US5102943 *Dec 4, 1990Apr 7, 1992E. I. Du Pont De Nemours And CompanyThermoformed articles with improved ease of cutting and resistance to sticking
US5187216 *Apr 18, 1991Feb 16, 1993Eastman Kodak CompanyProcess for the preparation of crystalline copolyesters
US5405921 *Jul 14, 1993Apr 11, 1995E. I. Du Pont De Nemours And CompanyPolyester compositions having improved optical properties and heat stability
US5506300 *Feb 18, 1993Apr 9, 1996Thoratec Laboratories CorporationCompositions that soften at predetermined temperatures and the method of making same
US6037063 *Sep 7, 1993Mar 14, 2000E. I. Du Pont De Nemours And CompanyHigh barrier, coextruded compositions useful in the manufacture of clear, heat-stable articles and methods relating thereto
US6281283Mar 12, 1999Aug 28, 2001Basf AktiengesellschaftMethod for producing polyalkylene arylates
US6986864Apr 30, 2002Jan 17, 2006David Scott PorterPolyester compositions
US20030205852 *Apr 30, 2002Nov 6, 2003Porter David ScottPolyester compositions
EP0184715A2 *Nov 26, 1985Jun 18, 1986EASTMAN KODAK COMPANY (a New Jersey corporation)Copolyester compositions
EP0295654A2 *Jun 15, 1988Dec 21, 1988MONTEFIBRE S.p.A.Fast-crystallizing polyester compositions
EP0360705A1 *Sep 11, 1989Mar 28, 1990EASTMAN KODAK COMPANY (a New Jersey corporation)Molding compositions based on poly(1,4-cyclohexylene dimethylene terephthalate) containing an amide crystallization aid
EP0488711A2 *Nov 28, 1991Jun 3, 1992E.I. Du Pont De Nemours And CompanyPolyester resin composition
EP0552520A1 *Jan 20, 1992Jul 28, 1993E.I. Du Pont De Nemours And CompanyThermoformed articles with improved ease of cutting and resistance to sticking
Classifications
U.S. Classification523/455, 524/513, 523/465, 524/396
International ClassificationC08K5/098, C08L67/02, C08L101/00, C08L67/00, C08L21/00, C08L23/02, C08L7/00, C08L23/00, C08K5/12, C08K5/09
Cooperative ClassificationC08K5/098, C08L67/02
European ClassificationC08K5/098, C08L67/02
Legal Events
DateCodeEventDescription
Oct 29, 1982ASAssignment
Owner name: DART INDUSRIES, INC., 2211 SANDERS RD. NORTH BROOK
Free format text: ASSIGNMENT OF ASSIGNORS INTEREST.;ASSIGNORS:COLEMAN, ERNEST A.;CRONIN, KEVIN J.;CHU, FRANK KWANG-YU;AND OTHERS;REEL/FRAME:004064/0532;SIGNING DATES FROM 19820929 TO 19821027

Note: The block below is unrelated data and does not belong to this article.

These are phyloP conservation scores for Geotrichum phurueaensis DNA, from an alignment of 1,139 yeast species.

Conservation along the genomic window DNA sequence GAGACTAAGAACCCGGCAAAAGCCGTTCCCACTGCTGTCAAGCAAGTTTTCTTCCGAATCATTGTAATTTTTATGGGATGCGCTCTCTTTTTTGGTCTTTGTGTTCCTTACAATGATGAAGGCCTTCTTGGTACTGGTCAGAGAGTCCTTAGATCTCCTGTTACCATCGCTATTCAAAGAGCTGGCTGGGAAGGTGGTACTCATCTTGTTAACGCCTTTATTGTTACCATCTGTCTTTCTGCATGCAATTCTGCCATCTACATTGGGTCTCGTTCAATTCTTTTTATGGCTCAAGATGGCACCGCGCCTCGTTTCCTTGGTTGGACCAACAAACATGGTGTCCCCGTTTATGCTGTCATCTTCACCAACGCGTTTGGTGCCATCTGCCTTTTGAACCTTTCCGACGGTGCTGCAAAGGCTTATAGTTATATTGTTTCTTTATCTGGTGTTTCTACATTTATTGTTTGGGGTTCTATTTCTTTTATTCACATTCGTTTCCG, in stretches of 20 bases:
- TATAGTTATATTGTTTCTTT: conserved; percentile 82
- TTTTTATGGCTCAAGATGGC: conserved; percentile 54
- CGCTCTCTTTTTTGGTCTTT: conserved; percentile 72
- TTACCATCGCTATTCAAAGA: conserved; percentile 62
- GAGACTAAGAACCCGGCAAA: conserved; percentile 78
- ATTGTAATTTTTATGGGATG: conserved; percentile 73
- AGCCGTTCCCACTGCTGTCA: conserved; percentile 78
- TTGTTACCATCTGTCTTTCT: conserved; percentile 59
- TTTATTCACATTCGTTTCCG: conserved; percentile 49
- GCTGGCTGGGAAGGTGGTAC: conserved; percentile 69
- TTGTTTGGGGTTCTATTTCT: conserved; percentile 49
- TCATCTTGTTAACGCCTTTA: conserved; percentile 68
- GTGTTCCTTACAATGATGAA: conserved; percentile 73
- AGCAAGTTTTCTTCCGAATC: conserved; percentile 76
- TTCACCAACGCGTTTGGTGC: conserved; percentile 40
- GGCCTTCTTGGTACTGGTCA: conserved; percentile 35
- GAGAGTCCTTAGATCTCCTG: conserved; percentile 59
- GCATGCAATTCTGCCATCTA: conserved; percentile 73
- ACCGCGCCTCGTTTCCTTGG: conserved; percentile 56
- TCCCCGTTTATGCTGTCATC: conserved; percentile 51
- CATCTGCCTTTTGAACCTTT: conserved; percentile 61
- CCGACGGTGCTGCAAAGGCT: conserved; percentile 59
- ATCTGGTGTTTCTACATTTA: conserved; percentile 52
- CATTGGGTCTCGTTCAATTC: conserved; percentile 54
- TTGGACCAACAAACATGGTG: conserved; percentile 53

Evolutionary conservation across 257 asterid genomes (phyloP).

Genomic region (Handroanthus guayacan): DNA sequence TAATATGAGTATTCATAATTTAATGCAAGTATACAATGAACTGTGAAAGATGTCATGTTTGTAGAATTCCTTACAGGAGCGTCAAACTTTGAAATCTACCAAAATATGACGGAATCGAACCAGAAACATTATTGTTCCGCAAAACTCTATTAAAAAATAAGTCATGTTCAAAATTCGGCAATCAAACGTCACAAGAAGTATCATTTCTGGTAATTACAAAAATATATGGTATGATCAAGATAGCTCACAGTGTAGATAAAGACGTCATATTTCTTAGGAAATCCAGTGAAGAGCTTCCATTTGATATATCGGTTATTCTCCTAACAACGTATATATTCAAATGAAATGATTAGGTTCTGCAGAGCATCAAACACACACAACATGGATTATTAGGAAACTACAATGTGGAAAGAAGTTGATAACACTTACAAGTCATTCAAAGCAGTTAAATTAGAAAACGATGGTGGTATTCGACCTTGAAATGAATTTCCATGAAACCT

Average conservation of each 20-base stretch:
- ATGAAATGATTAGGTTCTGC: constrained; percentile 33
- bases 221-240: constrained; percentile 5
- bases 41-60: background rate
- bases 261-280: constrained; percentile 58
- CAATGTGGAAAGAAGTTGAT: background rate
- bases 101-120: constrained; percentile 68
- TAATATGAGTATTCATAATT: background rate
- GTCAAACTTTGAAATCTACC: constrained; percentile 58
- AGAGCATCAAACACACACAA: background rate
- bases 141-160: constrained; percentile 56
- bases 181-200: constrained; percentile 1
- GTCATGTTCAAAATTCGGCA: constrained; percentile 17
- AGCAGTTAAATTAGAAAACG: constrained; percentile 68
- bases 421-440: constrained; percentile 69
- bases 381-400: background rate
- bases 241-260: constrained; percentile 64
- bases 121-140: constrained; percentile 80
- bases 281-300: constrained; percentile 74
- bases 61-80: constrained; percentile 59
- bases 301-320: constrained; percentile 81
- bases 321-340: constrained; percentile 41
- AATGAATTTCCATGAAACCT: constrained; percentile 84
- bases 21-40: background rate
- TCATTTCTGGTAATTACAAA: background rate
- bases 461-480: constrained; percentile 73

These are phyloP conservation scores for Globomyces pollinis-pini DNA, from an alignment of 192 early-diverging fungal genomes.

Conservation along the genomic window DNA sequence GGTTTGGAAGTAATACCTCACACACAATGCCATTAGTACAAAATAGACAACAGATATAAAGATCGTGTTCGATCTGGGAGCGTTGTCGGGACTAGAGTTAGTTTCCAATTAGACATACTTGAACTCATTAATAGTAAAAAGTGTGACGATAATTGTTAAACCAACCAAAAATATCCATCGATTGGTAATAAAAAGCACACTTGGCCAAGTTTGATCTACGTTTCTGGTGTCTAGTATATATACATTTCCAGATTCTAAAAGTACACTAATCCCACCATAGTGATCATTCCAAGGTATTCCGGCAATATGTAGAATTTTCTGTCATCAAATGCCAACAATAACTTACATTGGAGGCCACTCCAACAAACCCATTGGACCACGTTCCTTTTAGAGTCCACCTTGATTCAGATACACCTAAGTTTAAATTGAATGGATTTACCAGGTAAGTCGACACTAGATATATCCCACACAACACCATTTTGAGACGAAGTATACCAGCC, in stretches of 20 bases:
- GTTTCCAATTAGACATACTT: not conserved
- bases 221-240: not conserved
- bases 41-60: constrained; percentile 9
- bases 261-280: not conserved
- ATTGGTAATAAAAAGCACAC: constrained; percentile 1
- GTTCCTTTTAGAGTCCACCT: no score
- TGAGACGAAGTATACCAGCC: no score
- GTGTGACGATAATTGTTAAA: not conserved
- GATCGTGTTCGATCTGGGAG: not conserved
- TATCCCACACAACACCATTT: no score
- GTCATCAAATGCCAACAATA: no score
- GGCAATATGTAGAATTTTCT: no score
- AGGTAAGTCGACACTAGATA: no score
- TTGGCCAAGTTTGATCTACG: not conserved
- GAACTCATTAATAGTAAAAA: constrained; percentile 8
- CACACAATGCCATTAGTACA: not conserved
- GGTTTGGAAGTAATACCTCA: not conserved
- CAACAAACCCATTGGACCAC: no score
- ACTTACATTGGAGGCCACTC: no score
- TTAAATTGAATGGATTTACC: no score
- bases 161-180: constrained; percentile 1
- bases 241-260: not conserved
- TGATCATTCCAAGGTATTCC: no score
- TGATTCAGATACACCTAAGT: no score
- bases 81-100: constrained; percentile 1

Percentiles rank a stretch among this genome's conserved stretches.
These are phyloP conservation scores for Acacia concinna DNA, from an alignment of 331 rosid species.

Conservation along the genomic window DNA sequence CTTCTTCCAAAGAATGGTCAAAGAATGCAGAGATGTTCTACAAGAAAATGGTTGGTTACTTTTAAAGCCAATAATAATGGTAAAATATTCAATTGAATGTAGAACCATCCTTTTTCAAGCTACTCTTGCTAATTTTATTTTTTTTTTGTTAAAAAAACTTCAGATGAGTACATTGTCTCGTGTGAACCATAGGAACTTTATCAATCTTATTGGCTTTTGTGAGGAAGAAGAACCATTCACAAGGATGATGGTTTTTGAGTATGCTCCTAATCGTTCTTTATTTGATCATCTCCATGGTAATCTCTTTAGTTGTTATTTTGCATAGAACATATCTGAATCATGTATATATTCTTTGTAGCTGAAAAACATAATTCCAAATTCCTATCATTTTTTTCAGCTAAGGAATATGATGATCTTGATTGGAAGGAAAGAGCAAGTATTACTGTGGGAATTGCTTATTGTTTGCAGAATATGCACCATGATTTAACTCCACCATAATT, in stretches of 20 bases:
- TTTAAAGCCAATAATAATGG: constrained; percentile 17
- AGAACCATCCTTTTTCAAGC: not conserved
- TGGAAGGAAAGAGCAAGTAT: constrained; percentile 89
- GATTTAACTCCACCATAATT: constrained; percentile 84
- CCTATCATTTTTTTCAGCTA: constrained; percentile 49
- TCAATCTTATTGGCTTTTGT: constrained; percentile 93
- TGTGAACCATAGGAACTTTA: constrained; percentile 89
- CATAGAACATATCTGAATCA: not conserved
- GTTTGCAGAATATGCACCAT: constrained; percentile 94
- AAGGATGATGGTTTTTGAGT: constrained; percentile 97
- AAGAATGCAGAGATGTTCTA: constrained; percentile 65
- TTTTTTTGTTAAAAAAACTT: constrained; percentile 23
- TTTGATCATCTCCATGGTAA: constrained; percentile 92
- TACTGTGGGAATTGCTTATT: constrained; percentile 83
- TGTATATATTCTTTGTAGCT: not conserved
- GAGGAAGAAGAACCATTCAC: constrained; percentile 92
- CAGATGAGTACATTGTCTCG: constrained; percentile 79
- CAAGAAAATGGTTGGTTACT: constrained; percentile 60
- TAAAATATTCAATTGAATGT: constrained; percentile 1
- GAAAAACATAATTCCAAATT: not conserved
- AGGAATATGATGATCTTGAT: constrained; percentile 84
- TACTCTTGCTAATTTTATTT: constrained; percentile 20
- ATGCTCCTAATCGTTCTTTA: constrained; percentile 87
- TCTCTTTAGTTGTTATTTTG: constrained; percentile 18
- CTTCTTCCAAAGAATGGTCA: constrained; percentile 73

Jul 30, 1984ASAssignment
Owner name: PLASTIC SPECIALTIES AND TECHNOLOGIES, INC., ROUTE
Free format text: ASSIGNMENT OF ASSIGNORS INTEREST.;ASSIGNOR:DART INDUSTRIES, INC.;REEL/FRAME:004289/0470
Effective date: 19840427
Owner name: PLASTIC SPECIALTIES AND TECHNOLOGIES, INC.,ILLINOI
Free format text: ASSIGNMENT OF ASSIGNORS INTEREST;ASSIGNOR:DART INDUSTRIES, INC.;REEL/FRAME:004289/0470
Effective date: 19840427
Mar 23, 1987ASAssignment
Owner name: SAAB-SCANIA AKTIEBOLAG, S-15187 SODERTALJE, SWEDEN
Free format text: ASSIGNMENT OF ASSIGNORS INTEREST.;ASSIGNOR:ADLER, HORST F.;REEL/FRAME:004696/0957
Effective date: 19870227
Apr 10, 1987ASAssignment
Owner name: AKZO PLASTICS B.V., 76 VELPERWEG/POST OFFICE BOX 6
Free format text: ASSIGNMENT OF ASSIGNORS INTEREST. AS OF MARCH 17, 1986;ASSIGNOR:WILSON-FIBERFIL HOLDINGS, INC., A CORP. OF DE;REEL/FRAME:004702/0049
Effective date: 19860114
Owner name: WILSON-FIBERFIL HOLDINGS, INC., 119 CHERRY HILL RO
Free format text: ASSIGNMENT OF ASSIGNORS INTEREST.;ASSIGNOR:PLASTIC SPECIALTIES AND TECHNOLOGIES, INC.,;REEL/FRAME:004709/0254
Effective date: 19860114
Owner name: AKZO PLASTICS B.V., A DUTCH CORP.,NETHERLANDS
Free format text: ASSIGNMENT OF ASSIGNORS INTEREST;ASSIGNOR:WILSON-FIBERFIL HOLDINGS, INC., A CORP. OF DE;REEL/FRAME:004702/0049
Effective date: 19860114
Dec 15, 1987REMIMaintenance fee reminder mailed
May 15, 1988LAPSLapse for failure to pay maintenance fees
Aug 2, 1988FPExpired due to failure to pay maintenance fee
Effective date: 19880515